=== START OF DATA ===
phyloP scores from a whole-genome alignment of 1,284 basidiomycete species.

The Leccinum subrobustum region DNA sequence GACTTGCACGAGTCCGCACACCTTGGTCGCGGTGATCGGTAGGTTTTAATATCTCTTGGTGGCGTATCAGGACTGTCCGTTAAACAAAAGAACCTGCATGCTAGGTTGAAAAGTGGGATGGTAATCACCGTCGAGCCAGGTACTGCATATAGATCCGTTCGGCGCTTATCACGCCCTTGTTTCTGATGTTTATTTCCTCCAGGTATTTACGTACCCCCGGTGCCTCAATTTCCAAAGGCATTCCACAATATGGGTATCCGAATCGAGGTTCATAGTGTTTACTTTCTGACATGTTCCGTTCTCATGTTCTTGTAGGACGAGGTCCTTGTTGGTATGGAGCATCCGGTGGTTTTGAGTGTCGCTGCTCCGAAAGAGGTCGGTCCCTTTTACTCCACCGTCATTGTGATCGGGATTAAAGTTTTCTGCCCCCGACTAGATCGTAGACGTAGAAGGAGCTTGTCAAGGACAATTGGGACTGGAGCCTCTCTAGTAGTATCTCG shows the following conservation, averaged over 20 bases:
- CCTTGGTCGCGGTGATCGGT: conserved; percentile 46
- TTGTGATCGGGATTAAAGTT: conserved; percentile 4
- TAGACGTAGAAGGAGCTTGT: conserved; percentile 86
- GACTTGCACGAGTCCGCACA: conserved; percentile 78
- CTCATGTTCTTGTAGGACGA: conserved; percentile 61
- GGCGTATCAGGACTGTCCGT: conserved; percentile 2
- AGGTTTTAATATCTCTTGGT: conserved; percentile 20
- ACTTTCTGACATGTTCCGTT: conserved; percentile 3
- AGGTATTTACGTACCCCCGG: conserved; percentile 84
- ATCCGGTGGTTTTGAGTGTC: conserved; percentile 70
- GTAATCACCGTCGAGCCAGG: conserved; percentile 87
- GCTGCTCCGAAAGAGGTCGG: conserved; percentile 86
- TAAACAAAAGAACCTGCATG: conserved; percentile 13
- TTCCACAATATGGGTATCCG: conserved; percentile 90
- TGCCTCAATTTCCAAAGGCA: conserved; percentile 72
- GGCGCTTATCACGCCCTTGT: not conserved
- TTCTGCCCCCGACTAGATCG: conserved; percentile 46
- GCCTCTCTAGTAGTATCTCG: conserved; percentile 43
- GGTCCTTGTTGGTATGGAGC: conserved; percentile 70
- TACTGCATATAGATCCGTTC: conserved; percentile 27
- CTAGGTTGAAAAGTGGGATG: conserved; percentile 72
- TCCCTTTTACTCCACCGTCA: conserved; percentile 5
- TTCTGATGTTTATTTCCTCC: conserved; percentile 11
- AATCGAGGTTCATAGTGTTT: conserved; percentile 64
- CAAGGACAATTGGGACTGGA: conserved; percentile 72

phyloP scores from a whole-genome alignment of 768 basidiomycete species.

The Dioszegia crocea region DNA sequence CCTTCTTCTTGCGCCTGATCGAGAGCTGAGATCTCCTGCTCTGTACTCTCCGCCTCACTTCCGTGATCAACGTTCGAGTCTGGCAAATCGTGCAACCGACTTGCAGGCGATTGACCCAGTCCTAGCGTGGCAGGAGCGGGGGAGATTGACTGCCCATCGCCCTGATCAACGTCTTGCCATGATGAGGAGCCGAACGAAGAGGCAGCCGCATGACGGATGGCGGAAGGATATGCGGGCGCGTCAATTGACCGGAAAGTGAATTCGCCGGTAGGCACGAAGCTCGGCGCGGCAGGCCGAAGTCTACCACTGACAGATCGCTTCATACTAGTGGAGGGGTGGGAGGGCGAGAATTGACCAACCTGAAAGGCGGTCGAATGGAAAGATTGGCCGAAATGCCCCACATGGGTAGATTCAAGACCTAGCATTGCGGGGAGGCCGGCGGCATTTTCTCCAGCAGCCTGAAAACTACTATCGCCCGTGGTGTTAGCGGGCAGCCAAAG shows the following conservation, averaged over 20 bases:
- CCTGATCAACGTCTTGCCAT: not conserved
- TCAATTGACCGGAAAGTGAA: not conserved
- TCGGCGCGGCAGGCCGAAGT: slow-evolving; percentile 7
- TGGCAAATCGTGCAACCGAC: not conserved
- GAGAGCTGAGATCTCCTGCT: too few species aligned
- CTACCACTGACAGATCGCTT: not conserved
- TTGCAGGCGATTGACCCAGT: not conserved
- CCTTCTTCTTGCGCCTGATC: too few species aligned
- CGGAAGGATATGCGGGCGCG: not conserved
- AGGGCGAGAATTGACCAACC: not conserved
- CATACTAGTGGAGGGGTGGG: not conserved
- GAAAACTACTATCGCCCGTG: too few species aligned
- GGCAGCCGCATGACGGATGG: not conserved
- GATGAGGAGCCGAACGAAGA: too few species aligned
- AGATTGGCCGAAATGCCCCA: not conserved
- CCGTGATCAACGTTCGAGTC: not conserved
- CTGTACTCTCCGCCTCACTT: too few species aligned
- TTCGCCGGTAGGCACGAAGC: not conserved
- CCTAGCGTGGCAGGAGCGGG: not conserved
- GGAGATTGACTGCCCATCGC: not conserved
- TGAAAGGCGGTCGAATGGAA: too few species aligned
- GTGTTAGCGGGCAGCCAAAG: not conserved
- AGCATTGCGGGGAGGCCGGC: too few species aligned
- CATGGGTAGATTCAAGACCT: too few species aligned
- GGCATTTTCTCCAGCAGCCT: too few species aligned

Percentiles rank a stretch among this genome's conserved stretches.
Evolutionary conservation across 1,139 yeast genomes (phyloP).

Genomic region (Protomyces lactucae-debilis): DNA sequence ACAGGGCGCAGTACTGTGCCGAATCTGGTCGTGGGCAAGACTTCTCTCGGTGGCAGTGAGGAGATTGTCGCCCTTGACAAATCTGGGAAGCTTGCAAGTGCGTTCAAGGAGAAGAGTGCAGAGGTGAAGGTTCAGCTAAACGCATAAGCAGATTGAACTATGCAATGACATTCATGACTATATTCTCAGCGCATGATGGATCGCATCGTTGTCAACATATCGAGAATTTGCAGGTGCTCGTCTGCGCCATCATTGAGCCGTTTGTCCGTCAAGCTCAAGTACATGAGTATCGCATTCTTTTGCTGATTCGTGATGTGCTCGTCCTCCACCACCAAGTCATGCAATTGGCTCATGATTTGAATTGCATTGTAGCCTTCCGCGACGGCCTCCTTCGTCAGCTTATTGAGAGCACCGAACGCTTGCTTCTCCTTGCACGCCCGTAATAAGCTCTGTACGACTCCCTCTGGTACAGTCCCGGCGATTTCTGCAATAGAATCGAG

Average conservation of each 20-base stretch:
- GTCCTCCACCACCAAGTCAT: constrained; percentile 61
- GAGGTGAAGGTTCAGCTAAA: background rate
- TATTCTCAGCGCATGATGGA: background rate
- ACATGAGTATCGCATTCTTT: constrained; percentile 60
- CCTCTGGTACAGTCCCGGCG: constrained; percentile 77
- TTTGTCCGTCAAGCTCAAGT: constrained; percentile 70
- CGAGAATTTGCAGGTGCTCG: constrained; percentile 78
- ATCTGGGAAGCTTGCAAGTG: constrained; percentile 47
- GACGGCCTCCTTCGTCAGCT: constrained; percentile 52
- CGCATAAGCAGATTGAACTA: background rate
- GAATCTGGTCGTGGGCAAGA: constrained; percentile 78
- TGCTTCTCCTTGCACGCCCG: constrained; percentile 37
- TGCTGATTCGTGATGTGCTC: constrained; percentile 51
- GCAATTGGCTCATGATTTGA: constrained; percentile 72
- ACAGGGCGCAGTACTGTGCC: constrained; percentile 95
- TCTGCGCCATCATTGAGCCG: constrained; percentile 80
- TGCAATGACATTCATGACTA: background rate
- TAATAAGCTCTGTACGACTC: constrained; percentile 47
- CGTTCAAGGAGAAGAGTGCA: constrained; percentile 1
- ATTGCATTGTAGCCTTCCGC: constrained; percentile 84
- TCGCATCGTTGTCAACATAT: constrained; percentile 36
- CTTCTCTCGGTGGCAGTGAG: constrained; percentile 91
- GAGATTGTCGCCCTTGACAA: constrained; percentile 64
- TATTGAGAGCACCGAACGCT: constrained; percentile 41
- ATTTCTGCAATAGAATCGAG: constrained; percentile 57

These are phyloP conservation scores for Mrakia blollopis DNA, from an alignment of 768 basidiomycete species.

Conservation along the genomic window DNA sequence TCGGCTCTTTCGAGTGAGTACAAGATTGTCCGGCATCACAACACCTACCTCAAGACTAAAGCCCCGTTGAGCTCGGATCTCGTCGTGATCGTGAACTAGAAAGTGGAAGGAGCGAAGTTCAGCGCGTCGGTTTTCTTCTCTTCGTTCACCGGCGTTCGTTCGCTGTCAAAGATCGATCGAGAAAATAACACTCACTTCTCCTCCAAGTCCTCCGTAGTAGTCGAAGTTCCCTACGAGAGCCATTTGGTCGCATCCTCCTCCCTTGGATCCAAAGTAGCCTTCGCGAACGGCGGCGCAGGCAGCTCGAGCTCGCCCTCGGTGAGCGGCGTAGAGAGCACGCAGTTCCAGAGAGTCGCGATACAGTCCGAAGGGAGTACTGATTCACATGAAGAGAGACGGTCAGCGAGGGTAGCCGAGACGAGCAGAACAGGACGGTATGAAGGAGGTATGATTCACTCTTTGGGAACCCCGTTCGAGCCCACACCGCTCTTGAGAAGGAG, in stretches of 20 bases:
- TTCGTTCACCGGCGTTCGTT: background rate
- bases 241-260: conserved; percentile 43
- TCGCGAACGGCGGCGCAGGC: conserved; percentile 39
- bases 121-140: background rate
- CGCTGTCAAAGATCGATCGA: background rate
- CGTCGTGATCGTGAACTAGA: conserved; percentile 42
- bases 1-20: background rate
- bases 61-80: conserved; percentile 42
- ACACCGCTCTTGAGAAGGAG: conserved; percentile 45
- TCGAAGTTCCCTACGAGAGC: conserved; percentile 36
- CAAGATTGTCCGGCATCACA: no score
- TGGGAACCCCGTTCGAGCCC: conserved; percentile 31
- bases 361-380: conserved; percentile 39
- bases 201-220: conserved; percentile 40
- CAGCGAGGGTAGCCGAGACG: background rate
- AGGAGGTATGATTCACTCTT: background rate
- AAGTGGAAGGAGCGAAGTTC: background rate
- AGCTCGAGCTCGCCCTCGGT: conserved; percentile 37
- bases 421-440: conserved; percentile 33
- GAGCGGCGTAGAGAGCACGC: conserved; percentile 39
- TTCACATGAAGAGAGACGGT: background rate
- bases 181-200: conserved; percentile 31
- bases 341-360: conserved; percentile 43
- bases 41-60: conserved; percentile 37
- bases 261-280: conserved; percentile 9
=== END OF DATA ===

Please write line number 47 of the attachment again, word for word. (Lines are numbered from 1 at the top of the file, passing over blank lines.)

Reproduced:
- TTCGCCGGTAGGCACGAAGC: not conserved